The book discussed the power of storytelling. It questions it. It puts doubt in it. It’s thought provoking. Storytelling; creating illusion is not only my job—it’s my life: I’m a filmmaker. So it’s really at the core of what I care about. But we’re so busy creating illusion, we don’t think about the essence of it all that much.
Keyframe: The work of your production designer, David Gropman, is very impressive in this film, what he was able to do in a water tank. Is there something in particular about his work that you like?
Lee: He came from a stage background. I like that; I came from the same background, stage, before cinema. I worked with him on my last movie, Taking Woodstock. He did a wonderful, wonderful job. Reliable. Hard-working. Friendly. Great design. It’s a department I don’t have to worry about. I brought him along to this journey. It’s a very long job. Very, very long job. I had a good time with him. Details. In some ways I think 3-D is closer to stage than movies. Because of its depth. In some ways I like his theatrical background: stage design. It depends on where I put the camera. Even though it’s an open ocean, it’s vast, but when you come down to a character, a boat and a tiger, it’s a set. So I like his background as a set designer.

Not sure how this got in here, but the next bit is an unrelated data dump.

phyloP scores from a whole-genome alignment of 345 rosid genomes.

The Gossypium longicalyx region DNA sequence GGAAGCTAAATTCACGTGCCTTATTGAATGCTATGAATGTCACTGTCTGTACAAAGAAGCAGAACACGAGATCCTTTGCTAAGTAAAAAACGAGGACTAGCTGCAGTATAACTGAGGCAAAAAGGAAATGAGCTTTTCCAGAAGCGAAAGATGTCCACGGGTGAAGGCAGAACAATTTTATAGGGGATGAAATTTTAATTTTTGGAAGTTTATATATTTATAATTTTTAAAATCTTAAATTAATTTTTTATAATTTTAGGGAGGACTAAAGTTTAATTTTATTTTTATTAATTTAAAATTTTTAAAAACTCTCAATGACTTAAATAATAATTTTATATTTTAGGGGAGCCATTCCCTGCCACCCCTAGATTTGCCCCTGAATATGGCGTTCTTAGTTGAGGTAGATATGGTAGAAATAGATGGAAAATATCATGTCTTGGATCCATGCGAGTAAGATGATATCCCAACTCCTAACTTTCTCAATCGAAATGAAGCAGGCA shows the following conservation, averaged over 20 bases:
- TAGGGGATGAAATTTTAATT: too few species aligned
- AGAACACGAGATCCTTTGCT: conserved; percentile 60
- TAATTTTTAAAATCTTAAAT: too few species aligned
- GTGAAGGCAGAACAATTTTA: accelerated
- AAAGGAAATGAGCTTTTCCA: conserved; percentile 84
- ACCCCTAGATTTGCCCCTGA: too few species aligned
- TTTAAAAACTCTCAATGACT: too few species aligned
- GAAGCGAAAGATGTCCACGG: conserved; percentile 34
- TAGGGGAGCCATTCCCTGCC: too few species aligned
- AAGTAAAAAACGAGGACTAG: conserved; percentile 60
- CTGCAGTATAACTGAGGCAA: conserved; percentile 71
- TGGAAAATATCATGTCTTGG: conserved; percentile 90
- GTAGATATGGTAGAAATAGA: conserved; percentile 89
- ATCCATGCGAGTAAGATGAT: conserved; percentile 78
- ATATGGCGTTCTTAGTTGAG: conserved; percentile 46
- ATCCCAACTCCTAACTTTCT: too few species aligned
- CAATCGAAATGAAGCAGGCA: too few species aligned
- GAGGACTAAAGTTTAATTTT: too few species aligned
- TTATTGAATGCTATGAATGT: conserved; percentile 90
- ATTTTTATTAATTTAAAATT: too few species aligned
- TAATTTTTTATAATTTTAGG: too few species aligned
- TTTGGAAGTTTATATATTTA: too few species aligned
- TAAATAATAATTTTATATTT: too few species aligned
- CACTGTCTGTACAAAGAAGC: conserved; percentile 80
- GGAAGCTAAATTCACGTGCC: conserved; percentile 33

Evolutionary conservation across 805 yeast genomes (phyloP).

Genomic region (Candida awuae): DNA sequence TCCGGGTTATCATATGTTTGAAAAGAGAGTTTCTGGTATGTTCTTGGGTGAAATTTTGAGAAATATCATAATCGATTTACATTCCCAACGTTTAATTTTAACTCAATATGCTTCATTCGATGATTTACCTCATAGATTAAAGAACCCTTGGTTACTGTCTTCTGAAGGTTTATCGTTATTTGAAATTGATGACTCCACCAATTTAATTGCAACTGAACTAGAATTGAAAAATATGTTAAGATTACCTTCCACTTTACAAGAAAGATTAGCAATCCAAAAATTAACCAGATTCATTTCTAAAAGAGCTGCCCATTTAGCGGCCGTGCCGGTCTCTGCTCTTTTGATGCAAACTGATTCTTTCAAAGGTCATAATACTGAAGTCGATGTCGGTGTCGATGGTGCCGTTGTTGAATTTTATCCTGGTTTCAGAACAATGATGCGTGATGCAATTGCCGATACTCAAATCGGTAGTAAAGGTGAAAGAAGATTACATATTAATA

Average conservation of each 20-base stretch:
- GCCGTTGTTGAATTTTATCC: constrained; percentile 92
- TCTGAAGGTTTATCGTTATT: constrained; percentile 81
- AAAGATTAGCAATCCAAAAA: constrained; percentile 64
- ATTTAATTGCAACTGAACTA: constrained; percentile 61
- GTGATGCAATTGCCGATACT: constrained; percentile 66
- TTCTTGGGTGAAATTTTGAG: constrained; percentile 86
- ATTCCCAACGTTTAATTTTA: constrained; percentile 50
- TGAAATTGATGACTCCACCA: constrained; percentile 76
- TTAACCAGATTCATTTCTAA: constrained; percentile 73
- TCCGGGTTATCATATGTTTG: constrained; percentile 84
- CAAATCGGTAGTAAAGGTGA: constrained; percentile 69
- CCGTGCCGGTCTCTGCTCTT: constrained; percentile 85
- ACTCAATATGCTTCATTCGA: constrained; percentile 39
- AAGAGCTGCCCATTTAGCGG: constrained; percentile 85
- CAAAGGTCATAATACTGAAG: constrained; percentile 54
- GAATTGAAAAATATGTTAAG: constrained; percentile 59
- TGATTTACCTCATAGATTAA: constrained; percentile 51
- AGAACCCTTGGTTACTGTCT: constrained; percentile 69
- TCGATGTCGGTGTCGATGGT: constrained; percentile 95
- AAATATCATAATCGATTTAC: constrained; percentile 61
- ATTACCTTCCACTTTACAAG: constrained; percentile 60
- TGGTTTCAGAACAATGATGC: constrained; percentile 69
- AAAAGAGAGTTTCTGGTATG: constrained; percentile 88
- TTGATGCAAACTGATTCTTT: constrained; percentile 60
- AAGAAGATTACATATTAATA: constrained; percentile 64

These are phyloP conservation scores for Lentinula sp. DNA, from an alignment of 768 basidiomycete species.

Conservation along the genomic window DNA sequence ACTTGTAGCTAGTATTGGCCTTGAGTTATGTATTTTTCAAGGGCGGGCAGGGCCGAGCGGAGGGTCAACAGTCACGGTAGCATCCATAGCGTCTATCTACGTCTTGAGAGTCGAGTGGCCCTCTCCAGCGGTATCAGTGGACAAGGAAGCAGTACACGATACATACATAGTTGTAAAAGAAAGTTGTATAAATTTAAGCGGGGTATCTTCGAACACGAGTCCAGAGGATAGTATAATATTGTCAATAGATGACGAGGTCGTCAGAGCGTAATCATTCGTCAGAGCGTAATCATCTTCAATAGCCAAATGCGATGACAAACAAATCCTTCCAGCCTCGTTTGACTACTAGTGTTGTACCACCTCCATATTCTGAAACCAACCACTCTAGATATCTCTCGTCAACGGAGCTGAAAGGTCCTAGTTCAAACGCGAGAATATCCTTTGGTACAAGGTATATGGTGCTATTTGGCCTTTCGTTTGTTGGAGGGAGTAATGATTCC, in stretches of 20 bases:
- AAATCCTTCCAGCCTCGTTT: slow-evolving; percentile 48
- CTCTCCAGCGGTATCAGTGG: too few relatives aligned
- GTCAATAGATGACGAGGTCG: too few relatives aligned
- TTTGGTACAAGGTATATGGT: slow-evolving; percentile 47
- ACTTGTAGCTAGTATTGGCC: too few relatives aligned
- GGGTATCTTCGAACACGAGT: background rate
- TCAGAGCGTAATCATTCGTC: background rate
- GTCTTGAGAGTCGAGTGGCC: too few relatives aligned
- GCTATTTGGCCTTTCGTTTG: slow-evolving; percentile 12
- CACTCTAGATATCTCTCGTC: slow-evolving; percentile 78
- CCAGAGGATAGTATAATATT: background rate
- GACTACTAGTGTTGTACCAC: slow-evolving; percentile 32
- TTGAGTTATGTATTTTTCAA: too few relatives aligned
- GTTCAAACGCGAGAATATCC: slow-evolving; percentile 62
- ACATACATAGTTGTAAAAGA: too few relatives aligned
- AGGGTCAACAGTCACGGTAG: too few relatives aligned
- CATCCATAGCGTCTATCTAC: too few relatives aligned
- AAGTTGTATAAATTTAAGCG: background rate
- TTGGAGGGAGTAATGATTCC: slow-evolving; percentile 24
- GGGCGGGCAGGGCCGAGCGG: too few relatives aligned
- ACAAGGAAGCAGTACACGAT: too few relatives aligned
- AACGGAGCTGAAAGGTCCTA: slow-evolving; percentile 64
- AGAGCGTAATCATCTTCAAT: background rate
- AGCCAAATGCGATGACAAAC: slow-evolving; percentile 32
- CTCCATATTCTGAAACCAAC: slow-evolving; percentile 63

Keyframe: Whose job is it to create the incredible reflecting/refracting sky, ocean?
Lee: I envisioned it. Visual F/X team helped me realize that. I did previsualizations, proposals to the visual design team. We had back and forth; feedback to and from them.
In some ways I think 3-D is closer to stage than movies. Because of its depth.
Keyframe: On the story of being a filmmaker: Your own journey to become a filmmaker from the family that you came from sounds itself very dramatic. Could you talk a little about the urge to become a filmmaker and meeting James Schamus, and those early collaborations on The Wedding Banquet, Eat Drink Man Woman.…